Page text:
"Women Can't Do Pull-ups" (and other absurdities)
The heavily perpetuated myth is that women lack the upper body strength to pull themselves over a bar—that pull-ups are a feat of strength available only to those who possess testosterone in droves, namely men.
Chances are you've heard some variation of this myth at some point in your life, and it's possible that it's even deterred you from the pursuit of pull-ups.
Many women won't even attempt to get pull-ups, simply because we've been told we're not strong enough, so why bother? In fact, I've worked with several women who say they want to do a pull-up, but are too intimidated to try because we've been led to believe that it's too hard and too far out of our reach.
Can we go ahead and collectively call bullshit on this?
The idea that pull-ups are only available to men is a cultural limitation that seeks to keep us small. It's just one more way that societal norms and boundaries limit our progress and steal from our power.
This societal belief is simply a construct that keeps a myriad women from experiencing the immense self sufficiency and deep fulfillment that come from pulling ourselves up over that bar.
The truth is that you can do pull-ups. You can do them with and without assistance. You can defy the societal myths that seek to keep you in it's confines. If you're ready to commit to the pursuit of pull-ups—to feel the exhilaration of getting over that bar, over and over again, join me in becoming a Pull-up Queen.
I'm Neghar Fonooni—Pull-up Enthusiast + Creator of Pull-up Queen
I can still remember, with vivid detail, the first time I achieved an unassisted pull-up. As soon as I got my chin over the bar I felt...shocked. Excited. Empowered beyond belief.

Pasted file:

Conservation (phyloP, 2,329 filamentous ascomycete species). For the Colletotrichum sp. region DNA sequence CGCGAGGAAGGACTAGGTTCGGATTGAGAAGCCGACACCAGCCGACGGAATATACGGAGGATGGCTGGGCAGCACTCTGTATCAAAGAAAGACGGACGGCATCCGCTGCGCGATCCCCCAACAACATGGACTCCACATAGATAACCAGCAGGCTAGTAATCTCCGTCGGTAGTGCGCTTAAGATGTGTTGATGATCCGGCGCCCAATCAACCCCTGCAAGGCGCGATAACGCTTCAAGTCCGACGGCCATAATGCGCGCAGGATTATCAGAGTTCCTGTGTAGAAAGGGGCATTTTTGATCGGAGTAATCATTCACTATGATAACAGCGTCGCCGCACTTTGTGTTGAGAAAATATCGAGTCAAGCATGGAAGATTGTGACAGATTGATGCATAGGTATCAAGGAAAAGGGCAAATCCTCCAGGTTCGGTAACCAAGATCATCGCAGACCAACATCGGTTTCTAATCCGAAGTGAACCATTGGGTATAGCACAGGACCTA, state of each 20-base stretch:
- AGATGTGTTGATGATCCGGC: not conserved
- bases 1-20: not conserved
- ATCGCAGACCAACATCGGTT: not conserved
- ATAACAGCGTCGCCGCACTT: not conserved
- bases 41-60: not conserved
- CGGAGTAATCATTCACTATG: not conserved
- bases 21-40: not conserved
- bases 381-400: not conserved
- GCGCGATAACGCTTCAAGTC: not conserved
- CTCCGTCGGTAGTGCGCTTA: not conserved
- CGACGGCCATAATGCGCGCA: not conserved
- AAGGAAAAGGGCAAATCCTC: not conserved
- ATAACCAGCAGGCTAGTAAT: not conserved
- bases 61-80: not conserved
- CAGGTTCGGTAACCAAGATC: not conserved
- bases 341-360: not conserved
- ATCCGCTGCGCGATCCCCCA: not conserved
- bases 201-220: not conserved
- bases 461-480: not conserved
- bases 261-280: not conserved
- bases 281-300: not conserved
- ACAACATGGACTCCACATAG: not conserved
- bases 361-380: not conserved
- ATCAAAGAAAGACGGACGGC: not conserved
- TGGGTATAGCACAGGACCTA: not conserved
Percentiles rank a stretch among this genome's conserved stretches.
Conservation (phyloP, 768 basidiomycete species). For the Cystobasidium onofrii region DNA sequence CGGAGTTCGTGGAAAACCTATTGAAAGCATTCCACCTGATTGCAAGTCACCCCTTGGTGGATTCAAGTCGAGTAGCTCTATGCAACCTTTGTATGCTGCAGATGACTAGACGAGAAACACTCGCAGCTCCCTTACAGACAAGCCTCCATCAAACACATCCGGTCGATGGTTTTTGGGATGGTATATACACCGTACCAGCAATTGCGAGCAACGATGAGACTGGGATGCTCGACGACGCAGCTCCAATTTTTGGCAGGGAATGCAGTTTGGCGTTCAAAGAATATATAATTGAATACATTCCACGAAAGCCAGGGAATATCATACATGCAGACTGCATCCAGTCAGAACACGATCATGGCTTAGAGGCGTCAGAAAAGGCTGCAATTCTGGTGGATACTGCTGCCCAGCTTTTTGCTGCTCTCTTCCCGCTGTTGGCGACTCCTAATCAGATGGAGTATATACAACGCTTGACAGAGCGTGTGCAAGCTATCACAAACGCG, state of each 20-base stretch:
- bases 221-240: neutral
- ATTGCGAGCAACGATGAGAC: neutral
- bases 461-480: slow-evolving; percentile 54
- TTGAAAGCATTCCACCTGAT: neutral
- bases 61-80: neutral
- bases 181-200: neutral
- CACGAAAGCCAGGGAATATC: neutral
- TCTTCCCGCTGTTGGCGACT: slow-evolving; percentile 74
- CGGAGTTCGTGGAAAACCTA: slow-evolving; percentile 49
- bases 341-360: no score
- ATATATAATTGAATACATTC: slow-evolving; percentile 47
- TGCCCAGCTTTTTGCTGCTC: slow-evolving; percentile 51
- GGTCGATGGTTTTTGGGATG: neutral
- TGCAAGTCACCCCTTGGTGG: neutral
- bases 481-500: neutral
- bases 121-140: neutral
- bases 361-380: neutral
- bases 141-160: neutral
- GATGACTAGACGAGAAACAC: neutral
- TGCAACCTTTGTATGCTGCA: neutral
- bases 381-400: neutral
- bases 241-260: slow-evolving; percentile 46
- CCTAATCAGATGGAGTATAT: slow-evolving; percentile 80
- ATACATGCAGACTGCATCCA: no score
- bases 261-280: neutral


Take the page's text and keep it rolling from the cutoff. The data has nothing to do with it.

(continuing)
I wasn't actually expecting to get over the bar. In fact, in my many years of lifting weights, I had never even tried with any sense of purpose or direction.
Sure, I messed around on the assisted pull-up machine, mostly to check the movement off my list—but I'd never approached the movement with the belief that I could eventually do it without assistance.
That is, until I was forced to take a long break from lower body training due to a sports related knee injury. Without the ability to deadlift, squat, jump, or run, I was faced with a choice: lament my limitations, or focus on getting strong as hell in my upper body.
Thankfully, I chose the latter. Every training day for months I practiced a variety of pulling styles and assistance movements. I used bands, boxes, and partner assistance. I varied my grip, volume, and intensity.
And after months of consistent, diligent, focused practice, it finally paid off. I jumped down from that bar with a feeling of elation I had never before felt in the gym. It was more potent than any personal gym record or feat of strength I'd ever accomplished, and I was determined to build on that feeling.
Today, I consider pull-ups one of my favorite and most impressive strength skills. I can do up to 15 unbroken, as well as pull-ups with added weight. In fact, my pull-up strength even led to me being able to achieve my first strict muscle-up earlier this year, and has helped me excel in all areas of my fitness regimen.
I'm a self proclaimed Pull-up Queen, because I believe in not only cultivating physical strength, but in having the confidence and self-worth to own it—and I'm going to help you become a pull-up queen too.
What's Included in the Pull-up Queen Package?
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